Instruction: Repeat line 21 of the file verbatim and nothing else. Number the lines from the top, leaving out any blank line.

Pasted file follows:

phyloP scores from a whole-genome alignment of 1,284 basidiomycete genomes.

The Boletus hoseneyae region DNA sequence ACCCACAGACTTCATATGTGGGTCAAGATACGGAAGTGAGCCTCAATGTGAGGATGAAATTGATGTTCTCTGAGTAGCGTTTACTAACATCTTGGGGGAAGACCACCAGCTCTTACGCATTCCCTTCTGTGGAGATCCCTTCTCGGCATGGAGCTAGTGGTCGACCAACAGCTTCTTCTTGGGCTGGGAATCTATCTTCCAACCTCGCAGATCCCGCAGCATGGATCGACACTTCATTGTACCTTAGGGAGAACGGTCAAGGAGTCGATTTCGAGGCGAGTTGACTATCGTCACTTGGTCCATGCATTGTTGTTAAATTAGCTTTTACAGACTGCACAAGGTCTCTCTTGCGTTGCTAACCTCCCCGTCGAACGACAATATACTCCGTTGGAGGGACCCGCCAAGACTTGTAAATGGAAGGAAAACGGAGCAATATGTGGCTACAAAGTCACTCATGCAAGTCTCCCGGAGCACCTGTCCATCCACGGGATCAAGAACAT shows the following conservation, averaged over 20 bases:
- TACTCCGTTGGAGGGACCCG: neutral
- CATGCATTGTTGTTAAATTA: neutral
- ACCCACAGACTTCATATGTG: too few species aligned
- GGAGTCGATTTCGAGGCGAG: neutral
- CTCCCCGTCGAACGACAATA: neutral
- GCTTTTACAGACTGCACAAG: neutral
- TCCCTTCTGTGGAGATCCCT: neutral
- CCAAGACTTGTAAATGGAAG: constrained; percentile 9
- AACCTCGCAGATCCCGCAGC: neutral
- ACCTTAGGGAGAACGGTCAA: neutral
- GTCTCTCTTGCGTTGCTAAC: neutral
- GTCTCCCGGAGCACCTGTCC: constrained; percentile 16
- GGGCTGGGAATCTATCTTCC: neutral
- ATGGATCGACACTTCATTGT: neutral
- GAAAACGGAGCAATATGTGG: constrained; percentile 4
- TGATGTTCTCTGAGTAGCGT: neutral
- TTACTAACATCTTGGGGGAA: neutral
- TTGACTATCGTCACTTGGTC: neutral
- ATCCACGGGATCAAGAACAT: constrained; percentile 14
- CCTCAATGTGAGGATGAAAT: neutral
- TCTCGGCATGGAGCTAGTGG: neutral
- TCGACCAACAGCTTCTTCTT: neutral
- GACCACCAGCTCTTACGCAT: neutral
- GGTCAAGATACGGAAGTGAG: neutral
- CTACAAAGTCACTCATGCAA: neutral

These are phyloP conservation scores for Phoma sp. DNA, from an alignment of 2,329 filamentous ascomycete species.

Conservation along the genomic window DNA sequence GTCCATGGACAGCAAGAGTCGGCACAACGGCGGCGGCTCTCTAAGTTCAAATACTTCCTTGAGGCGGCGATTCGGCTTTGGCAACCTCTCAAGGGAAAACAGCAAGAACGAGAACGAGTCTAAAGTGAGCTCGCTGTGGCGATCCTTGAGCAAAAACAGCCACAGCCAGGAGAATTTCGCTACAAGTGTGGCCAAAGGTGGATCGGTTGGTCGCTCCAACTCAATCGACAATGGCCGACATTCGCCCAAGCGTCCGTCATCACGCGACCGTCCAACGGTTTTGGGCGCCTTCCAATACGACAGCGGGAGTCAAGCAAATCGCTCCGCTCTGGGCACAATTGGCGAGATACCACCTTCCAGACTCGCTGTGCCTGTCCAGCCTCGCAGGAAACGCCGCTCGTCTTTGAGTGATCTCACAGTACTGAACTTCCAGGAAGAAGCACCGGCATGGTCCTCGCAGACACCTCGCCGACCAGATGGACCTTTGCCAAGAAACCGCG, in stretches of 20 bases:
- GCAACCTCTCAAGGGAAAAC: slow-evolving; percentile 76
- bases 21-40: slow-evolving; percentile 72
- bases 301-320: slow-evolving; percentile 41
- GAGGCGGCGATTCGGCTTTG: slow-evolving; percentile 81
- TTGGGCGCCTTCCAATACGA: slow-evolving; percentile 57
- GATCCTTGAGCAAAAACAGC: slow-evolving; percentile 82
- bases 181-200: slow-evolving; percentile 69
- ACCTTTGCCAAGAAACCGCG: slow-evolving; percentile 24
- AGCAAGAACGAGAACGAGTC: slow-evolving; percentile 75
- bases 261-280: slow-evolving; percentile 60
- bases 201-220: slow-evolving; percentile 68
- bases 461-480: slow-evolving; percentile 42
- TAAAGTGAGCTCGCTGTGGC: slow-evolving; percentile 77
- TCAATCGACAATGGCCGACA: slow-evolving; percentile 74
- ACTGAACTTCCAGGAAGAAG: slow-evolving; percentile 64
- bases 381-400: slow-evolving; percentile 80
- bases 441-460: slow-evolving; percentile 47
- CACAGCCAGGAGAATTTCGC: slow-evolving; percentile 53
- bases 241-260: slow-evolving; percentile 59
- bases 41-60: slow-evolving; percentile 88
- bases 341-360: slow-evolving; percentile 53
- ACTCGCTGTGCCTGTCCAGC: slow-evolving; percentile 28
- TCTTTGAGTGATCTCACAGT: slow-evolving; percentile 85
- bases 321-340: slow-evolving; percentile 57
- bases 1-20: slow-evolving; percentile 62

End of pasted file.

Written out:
- ATCCACGGGATCAAGAACAT: constrained; percentile 14